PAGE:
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SEA TURTLE SIGHTING PROGRAM

In partnership with Seaturtle.org, during the summer of 2001, REEF initiated a sea turtle sightings program to be included as part of its existing Fish Survey Project.  

What do I do if I see a turtle during a REEF dive?
As part of this program, REEF surveyors are now asked to include sea turtle sightings as an additional species on the back of the survey form.  If  the turtle can be identified to species, its common name and/or scientific name should be given, otherwise the surveyor should just mark 'Sea Turtle sp.'  The same abundance codes should be used (S,F,M,A) and this program is applicable in all regions.  In Hawaii, additional information on green sea turtles with
Fibropapillomatosis (FP) tumors is also being recorded.  Click here to find out more about FP.

Why sea turtles?
As the reach of REEF’s survey effort continues to expand, there have been many ideas and thoughts of how to capitalize on the thousands of eyes looking underwater.  While REEF's main focus is marine fish, we have decided to incorporate two additional components through collaborations with other organizations - the Pacific Northwest Invertebrate monitoring program and sea turtles.  There are three rationales for including sea turtle sightings in the REEF Fish Survey Project-
1)  It is well known that sea turtles are facing increasing threats and their populations have continued to decline.  Unfortunately, as with all aspects of the marine environment, scientists and resource managers simply do not have the means to adequately monitor the status and distribution of sea turtles.  Sea turtle sighting data that are provided by the Roving Diver Technique will be useful and valid.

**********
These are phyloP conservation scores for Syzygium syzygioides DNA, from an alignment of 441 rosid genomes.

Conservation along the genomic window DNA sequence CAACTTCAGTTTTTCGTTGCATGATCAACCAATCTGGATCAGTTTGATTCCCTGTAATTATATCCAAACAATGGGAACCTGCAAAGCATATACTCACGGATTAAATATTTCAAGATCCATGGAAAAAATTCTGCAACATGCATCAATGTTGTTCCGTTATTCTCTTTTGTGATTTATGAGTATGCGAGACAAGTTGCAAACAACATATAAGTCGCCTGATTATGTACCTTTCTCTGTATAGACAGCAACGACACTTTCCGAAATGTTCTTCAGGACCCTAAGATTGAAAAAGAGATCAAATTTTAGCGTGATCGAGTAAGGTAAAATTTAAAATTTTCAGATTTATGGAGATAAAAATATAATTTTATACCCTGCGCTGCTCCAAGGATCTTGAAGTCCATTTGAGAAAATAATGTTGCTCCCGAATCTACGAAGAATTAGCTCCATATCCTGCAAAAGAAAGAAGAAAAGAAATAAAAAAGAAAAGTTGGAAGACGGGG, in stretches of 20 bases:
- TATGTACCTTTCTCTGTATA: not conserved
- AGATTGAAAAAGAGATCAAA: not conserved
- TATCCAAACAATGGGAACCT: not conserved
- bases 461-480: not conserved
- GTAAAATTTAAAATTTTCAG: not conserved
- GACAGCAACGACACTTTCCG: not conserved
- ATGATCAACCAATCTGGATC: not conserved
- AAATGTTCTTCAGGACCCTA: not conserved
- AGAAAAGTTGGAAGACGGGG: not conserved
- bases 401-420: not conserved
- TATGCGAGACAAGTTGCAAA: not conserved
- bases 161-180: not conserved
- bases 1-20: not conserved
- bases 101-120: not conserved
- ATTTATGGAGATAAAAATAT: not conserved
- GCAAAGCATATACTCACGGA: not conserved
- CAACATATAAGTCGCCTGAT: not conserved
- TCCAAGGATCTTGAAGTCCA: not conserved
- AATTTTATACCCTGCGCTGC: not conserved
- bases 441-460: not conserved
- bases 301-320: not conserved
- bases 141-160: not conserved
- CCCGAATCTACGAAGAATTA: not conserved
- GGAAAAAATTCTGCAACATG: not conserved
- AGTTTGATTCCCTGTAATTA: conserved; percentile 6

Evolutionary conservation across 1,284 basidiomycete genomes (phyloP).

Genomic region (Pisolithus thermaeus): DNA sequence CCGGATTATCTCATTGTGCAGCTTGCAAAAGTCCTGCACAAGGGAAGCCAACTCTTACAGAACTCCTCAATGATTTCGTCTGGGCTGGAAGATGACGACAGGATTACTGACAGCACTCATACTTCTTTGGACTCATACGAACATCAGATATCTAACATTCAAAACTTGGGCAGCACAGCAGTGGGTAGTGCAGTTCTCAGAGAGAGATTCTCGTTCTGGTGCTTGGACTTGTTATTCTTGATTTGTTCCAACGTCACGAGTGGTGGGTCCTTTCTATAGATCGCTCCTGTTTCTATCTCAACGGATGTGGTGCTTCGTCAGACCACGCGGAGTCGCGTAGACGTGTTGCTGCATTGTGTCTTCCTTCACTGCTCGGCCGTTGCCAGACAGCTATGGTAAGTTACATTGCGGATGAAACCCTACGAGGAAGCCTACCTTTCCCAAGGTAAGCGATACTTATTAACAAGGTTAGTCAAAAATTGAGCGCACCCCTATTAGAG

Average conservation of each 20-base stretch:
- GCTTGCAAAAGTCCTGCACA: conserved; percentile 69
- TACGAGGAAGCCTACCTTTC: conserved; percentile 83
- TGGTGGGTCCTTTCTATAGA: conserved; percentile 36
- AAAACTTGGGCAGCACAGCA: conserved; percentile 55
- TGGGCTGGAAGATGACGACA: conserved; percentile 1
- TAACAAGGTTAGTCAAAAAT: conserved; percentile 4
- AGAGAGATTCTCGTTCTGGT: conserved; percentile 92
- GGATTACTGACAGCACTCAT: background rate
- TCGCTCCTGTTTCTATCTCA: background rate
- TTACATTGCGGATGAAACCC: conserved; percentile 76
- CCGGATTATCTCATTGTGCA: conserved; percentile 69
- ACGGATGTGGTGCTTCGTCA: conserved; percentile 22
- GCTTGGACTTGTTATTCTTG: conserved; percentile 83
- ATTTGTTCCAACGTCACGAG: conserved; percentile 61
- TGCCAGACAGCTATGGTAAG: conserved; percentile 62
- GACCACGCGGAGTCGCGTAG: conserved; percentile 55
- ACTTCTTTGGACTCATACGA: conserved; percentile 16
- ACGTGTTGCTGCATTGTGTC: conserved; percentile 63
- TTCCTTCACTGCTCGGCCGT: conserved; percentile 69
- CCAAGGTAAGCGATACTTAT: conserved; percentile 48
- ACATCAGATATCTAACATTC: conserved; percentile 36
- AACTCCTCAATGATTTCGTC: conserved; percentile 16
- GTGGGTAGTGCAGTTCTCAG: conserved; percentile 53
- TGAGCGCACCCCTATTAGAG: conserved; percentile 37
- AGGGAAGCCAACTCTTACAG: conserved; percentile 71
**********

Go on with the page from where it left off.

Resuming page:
2)  The search image for turtles is compatible with that of fish, and most if not all divers who see a turtle while diving make a note of it on their slate and in their dive log.
3)  Seaturtle.org  will manage and disseminate the information to the sea turtle research community.

What will happen to the sea turtle data?
The data will be housed in REEF's database.  A sea turtle interface will be created in the Fall of 2001 to allow visitors to view summary reports similar to those we now have for fish.  Dr. Michael Coyne via Seaturtle.org will also provide the data to the sea turtle research and conservation communities.

Who is Seaturtle.org?
Seaturtle.org is a non-profit organization based in Maryland, and its mission is to support research and conservation efforts in the sea turtle community by providing online resources and solutions.  Seaturtle.org’s founder and Executive Director, Dr. Michael Coyne, works for NOAA’s Biogeography Program and is REEF's Database Programmer. 
 For more information, visit their website at Seaturtle.org.

How can I learn more about sea turtles?
Seaturtle.org has created an identification card that is available for download here.  You can also visit www.seaturtle.org.


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Date Last Modified: 03/11/02

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